Amongst the three infarct patterns, there was a significant difference in the outcome with a p-value of 0.004. Out of 28 territorial infarcts, 22 (78.6%) were associated with a poor outcome. This was followed by subcortical infarcts which constituted 43.3% (29/67) of poor outcome patients. Only 37.5% of patients with cortical infarcts (3/8) had a poor outcome (Table 2).

  Poor outcome (BI <60) Favorable outcome (BI>60) Total
Cortical 5 (38.5) 8 (61.5) 13 (100%)
Subcortical 29 (43.3) 38 (56.7) 67 (100%)
Territorial * 22 (78.6) 6 (21.4) 30 (100)

In the subset analysis, no significant difference was seen in the proportions of bad outcome in the comparison of cortical versus subcortical infarct pattern (43.3% vs. 37.5% (p-value 0.5)). However, a significant difference between the proportions of territorial versus cortical infarct pattern, and territorial versus subcortical infarct pattern was seen with adverse outcomes (p-values = 0.008 and 0.002) respectively. The highest number of patients with favorable outcomes was seen with cortical infarcts in which 61.5% of the infarcts were associated with favorable outcomes. This was followed by patients with subcortical infarcts; 56.7% of subcortical infarcts were associated with favorable outcomes. The least number of patients with good outcomes was seen with territorial infarcts; only 21.4% of them were associated with a good outcome. In the comparison of cortical versus subcortical infarct pattern, no significant difference was seen in patients with favorable outcomes (p-value <0.005). However, there was a significant difference between the outcomes in patients with cortical versus territorial and subcortical versus territorial infarct (p-values = 0.008 and 0.002) respectively.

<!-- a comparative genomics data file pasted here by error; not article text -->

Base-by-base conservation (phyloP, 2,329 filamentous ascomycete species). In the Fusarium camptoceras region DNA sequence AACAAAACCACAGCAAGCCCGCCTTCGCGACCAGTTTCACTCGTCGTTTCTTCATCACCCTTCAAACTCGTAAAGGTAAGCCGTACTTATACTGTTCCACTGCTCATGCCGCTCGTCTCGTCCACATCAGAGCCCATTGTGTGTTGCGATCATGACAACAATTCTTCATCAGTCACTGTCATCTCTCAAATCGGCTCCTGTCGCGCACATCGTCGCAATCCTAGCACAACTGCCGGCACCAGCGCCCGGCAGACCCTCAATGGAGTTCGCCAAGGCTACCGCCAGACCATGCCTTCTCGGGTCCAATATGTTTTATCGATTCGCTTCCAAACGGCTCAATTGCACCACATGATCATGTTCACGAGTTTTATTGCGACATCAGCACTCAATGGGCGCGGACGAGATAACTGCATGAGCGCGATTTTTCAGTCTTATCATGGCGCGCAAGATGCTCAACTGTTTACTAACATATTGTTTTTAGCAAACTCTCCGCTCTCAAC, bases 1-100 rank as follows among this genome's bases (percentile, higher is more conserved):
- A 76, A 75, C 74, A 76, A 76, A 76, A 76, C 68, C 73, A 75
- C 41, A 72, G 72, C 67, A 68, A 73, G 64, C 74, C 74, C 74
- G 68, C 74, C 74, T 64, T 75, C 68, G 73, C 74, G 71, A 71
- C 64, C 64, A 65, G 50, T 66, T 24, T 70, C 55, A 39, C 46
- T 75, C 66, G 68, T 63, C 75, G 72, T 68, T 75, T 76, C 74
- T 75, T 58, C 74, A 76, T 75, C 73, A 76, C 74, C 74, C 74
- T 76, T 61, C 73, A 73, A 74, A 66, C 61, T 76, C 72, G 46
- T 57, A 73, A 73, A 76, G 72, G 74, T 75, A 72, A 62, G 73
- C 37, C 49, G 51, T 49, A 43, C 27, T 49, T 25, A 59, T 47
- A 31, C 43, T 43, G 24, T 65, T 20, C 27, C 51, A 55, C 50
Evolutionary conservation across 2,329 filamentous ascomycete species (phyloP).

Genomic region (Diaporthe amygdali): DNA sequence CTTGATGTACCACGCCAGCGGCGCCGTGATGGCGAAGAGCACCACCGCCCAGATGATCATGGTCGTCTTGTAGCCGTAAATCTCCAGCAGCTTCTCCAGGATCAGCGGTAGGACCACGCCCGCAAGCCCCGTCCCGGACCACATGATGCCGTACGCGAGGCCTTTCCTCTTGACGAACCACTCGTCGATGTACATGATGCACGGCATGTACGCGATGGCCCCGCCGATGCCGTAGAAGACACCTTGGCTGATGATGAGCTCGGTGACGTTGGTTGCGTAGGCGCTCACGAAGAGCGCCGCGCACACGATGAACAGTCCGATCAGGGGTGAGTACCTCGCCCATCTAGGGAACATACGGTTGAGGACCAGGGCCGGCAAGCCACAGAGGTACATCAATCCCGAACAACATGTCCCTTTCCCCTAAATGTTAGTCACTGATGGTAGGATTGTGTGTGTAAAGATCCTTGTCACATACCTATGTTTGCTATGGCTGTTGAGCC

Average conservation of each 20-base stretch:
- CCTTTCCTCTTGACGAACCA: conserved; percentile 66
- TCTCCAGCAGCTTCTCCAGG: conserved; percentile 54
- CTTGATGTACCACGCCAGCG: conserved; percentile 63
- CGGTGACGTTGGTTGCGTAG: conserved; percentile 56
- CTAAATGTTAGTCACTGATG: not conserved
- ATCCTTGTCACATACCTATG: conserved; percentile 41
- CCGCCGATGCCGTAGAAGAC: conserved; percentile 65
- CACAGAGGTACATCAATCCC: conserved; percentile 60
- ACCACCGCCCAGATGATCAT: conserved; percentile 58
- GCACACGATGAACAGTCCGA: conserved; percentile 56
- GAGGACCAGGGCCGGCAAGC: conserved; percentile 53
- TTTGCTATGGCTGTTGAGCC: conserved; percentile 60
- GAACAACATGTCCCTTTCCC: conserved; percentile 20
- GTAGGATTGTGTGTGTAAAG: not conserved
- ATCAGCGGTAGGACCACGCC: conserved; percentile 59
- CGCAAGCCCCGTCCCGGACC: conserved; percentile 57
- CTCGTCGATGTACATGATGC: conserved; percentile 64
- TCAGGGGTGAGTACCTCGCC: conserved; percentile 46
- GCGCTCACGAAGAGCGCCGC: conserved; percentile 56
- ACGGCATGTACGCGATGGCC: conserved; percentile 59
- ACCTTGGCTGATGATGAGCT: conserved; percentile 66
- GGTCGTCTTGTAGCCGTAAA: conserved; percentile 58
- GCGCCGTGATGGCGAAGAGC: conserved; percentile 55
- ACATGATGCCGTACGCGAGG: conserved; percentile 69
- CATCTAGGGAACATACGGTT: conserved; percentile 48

The effect of HTN, DM, hyperlipidemia, and CAD was evaluated with functional outcome. Amongst all these variables, the presence of HTN was seen in 74 patients and was associated with poor outcomes in 54 patients which was found to be significant with a p-value of 0.02. Although only 23 patients had CAD, significant association with poor outcome was seen in 11 of these with p-value 0.02. However, in a large number of patients who did not have CAD, poor outcome was seen in 39 patients, which were also clinically significant (p-value of 0.019). The presence of DM was seen in 52 patients and did not show significant association with the outcome (p-value 0.106). However, the absence of DM was significantly associated with good outcome; p-value of 0.02. Smoking and hyperlipidemia were not found to have significant association with adverse outcomes. They were present in only 23 patients and 51 patients with p-values of 0.32 and 0.19 respectively.